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The Wired Guide to Second Life 39

With the announcement that Wired and other news organizations will now be reporting from Second Life, they've put up an article on the Wired property and have created a Guide to the larger Second Life world. From the guide: "Today, Second Life is second home to half a million people, and everyone from Duran Duran and Wells Fargo Bank to the Department of Homeland Security has funded real estate here. The national currency of Linden dollars is freely convertible to US dollars (and the exchange rate is quite favorable at the moment!), and an increasing number of residents are ditching their jobs back on Earth to make their living entirely within Second Life's economy. But this exotic realm can seem bewildering and strange to first-time visitors (affectionately known as "noobs" in the native parlance). Let Wired be your guide."
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The Wired Guide to Second Life

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  • Seriously? (Score:2, Interesting)

    by tekkguy ( 1006917 )
    People are leaving their real-life jobs for Second Life?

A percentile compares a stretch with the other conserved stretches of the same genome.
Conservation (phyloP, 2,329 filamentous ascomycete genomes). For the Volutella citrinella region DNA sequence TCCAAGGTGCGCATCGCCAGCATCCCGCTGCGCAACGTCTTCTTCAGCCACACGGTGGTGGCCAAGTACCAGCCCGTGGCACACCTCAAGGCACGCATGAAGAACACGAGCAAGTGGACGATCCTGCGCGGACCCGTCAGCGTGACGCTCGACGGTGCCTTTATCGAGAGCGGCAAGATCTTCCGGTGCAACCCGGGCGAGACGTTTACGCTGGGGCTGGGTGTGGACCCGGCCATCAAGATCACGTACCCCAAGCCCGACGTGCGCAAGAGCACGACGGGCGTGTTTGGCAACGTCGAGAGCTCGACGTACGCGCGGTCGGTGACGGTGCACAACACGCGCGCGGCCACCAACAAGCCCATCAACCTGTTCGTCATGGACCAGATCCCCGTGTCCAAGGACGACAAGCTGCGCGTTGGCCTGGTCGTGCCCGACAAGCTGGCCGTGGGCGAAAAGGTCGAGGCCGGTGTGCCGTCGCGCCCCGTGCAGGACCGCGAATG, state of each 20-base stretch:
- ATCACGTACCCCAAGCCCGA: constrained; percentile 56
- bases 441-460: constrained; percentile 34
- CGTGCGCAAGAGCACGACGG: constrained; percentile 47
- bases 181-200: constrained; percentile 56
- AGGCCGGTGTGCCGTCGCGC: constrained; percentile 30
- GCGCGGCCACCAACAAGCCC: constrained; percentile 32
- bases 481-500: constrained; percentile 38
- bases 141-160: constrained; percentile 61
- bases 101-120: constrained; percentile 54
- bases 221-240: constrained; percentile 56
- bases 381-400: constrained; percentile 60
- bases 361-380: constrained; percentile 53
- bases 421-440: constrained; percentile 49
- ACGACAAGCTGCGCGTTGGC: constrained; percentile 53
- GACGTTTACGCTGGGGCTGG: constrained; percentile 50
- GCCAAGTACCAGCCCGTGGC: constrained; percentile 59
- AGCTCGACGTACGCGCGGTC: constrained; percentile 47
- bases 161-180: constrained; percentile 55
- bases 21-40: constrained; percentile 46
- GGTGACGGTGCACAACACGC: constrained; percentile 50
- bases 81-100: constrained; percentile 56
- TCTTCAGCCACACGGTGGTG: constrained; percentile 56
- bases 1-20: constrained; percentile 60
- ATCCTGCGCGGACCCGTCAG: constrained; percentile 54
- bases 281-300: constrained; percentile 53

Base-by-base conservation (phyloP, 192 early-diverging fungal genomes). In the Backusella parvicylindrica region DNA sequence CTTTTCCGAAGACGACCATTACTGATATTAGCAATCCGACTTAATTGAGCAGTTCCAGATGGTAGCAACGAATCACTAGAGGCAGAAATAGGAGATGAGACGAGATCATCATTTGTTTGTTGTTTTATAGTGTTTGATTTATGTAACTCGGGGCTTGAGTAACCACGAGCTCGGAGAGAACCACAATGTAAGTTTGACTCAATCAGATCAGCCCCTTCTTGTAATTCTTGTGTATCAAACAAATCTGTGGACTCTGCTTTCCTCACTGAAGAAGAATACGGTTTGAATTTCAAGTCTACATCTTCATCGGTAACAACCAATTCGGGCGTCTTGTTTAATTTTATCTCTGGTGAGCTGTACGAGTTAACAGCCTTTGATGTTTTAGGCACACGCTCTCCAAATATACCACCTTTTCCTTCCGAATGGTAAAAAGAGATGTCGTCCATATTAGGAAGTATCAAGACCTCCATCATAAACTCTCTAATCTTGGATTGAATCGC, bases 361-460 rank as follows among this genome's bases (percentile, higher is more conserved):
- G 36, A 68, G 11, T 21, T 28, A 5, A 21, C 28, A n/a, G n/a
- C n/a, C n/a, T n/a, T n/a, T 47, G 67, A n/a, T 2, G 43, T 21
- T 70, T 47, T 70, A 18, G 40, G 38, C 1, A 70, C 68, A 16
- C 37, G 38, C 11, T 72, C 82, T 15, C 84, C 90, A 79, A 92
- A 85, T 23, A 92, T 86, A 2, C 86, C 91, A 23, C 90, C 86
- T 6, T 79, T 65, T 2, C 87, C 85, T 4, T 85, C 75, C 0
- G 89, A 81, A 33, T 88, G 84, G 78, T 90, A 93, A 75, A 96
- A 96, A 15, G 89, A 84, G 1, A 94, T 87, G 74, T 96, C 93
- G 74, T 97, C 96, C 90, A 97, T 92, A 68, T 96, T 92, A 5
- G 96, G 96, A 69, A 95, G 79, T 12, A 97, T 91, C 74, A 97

Wasn't that article earlier about WoW screwing up lives? Did I mis-read it?
    • Re: (Score:3, Insightful)

      by hoggoth ( 414195 )
      If spending all day on WoW results in you losing your job, with the bad consequences of having no job then that is a PROBLEM.
      If spending all day on Second Life *IS* your job, with the good consequences of a paying job then that is *NOT* a problem.

      Well, it isn't any more of a problem than being a workaholic in any other career. If you never 'come home' you may lose your wife/girlfriend.
    • No, the WoW players have neglected themselves to the point that they have passed on to their second life.
    • This isn't exactly a game. It's "commercial internet", where money talks.

      I don't think addiction is going to be a problem here, unless you're an MBA frustrated with the slow pace of corporate ladder climbing.
    • Wasn't that article earlier about WoW screwing up lives?